BUSINESS

Adelson’s anti-online gambling group resurfaces; AGA debuts Rooster Madness

TAGs: Amaya Gaming, American Gaming Association, Coalition to Stop Internet Gambling, sheldon adelson

american-gaming-association-rooster-madnessSheldon Adelson’s long dormant anti-online gambling group has shown signs of life just days after Congress announced it was holding a hearing into online gambling.

On Monday, The Hill reported that the Coalition to Stop Internet Gambling (CSG) had hired The Keelen Group to promote its anti-online agenda on Capitol Hill. The hiring marks the first time the CSIG has been heard from in many months, spoiling the hopes of those who believed it had gone the way of the dodo.

The CSIG hired high-profile lobbying firm Squire Patton Boggs last summer, back when Las Vegas Sands boss Adelson still had hope that his Restoration of America’s Wire Act (RAWA) might gain some traction in Washington.

But while RAWA is effectively DOA, last week’s announcement of a potentially pro-online gambling hearing by a House of Representatives subcommittee appears to have prompted Adelson to raise CSIG’s allowance. They may not be able to ban online gambling, but they may be able to delay its legalization a while longer.

On the other side of the lobbying coin, Canada’s Amaya Gaming has hired CSA Strategies to promote the merits of online gambling to Congressional types. Leading CSA’s charge on behalf of Amaya’s PokerStars brand is Alejandro Urrea, former counsel to the House Financial Services Committee.

AGA SINGS HAPPY BIRTHDAY TO KILLING COMPETITION
Meanwhile, the American Gaming Association (AGA) announced it will hold its own shindig on Capitol Hill this Wednesday. The event, a co-production with Sport Integrity Monitor, will get underway at the ungodly hour of 8:30am, meaning the only politicians attending “The World of Sports Betting and Safeguarding Sports Integrity” will likely be the ones still up from the night before.

The AGA is also planning a “major law enforcement summit” in Washington this June to brainstorm on new ways to reduce competition facing the US land-based casino industry.

Finally, to celebrate the one-year anniversary of its ‘Stop Illegal Gambling’ initiative, which was mainly aimed at stopping online gambling offered by non-AGA members, the AGA announced the launch of a new website, Stopillegalgambling.org.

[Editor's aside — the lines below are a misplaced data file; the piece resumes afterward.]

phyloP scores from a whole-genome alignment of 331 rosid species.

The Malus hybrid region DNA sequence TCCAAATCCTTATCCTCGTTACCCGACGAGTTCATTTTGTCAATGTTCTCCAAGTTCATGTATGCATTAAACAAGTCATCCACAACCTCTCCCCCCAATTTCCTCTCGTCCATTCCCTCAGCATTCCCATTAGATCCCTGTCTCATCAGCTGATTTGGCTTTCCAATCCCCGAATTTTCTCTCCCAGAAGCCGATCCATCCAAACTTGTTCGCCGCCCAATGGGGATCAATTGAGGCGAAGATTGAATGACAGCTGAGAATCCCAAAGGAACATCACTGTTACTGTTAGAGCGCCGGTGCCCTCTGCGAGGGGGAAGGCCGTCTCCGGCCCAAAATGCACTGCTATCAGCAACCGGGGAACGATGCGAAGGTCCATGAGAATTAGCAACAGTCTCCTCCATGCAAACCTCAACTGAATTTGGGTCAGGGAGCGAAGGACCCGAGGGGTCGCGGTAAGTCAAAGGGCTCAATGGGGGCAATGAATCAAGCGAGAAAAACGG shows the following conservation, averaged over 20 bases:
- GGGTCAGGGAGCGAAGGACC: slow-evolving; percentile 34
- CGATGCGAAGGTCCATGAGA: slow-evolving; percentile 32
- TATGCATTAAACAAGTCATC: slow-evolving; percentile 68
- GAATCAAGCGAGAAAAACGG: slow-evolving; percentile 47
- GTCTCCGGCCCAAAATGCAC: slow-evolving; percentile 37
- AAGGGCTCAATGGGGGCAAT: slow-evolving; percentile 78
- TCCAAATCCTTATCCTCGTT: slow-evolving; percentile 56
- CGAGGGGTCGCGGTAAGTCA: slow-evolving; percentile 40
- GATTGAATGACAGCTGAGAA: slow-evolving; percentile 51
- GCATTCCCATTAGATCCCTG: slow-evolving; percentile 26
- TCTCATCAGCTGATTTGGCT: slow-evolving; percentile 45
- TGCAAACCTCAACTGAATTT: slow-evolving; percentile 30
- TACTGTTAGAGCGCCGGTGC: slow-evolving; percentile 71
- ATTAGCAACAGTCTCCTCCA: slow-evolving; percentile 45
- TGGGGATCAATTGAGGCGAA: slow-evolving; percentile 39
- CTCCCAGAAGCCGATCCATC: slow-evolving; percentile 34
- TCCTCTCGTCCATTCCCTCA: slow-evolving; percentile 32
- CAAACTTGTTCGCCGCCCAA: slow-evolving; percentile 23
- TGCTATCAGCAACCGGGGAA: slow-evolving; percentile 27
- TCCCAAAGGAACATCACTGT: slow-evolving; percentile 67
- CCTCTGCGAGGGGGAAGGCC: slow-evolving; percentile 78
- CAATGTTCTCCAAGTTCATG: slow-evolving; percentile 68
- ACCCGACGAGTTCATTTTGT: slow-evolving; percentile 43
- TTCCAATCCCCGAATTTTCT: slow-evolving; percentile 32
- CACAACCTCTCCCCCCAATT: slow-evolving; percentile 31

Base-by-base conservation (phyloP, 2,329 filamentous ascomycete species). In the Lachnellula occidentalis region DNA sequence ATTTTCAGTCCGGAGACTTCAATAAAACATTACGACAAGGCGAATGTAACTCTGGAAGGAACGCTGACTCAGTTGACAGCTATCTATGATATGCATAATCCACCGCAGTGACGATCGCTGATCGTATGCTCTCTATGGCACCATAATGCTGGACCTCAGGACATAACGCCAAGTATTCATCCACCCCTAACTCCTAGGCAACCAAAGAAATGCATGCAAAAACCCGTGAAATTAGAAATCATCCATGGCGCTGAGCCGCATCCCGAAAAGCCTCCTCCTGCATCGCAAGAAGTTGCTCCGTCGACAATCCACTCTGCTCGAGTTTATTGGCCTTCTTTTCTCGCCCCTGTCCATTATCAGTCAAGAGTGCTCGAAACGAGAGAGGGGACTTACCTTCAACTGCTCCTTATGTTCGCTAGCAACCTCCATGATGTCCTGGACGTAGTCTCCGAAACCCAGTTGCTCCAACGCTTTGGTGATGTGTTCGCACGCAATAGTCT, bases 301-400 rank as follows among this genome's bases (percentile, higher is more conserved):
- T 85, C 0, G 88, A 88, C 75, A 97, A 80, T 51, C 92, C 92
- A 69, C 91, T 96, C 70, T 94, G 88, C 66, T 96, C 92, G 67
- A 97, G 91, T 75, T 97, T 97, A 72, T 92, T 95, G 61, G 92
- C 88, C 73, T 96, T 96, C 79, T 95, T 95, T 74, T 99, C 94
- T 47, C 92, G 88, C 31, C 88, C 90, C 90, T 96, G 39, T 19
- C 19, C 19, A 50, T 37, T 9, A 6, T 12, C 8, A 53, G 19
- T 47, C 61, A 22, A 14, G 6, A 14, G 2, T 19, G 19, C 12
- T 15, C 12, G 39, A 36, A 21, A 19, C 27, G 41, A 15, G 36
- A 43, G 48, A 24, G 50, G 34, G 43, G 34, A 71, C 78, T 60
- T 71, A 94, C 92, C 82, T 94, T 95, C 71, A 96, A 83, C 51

The ‘Stop Quarterly Profit Shrinkage’ initiative originally put four types of illegal gambling in its sights but the new website adds a fifth: illegal animal betting. Apparently, the AGA was having trouble generating significant levels of outrage merely by railing against gambling sites that consumers actually want to visit, so the AGA borrowed some cute dog pics from Icanhas.cheezburger.com.

But the mere suggestion that dogs and roosters might be treated cruelly isn’t enough for the AGA’s copywriters. So we’re told that the organizers of such animal fights “trade narcotics, weapons and conduct other violent crimes” while “often times children are also put at risk and exposed to these horrific and cruel events.” Which is totally different from all those media reports about kids left unattended in parked cars while their parents spend 24 uninterrupted hours parked at AGA members’ slots and gaming tables.

Surprisingly, the AGA’s new website makes no mention about stopping the illegal bribery of foreign officials, like the kind that AGA member Las Vegas Sands was under investigation for until the company paid $9m to stop the US Securities and Exchange Commission from shining its flashlight up Adelson’s backside. Saving that for the initiative’s second anniversary, no doubt.

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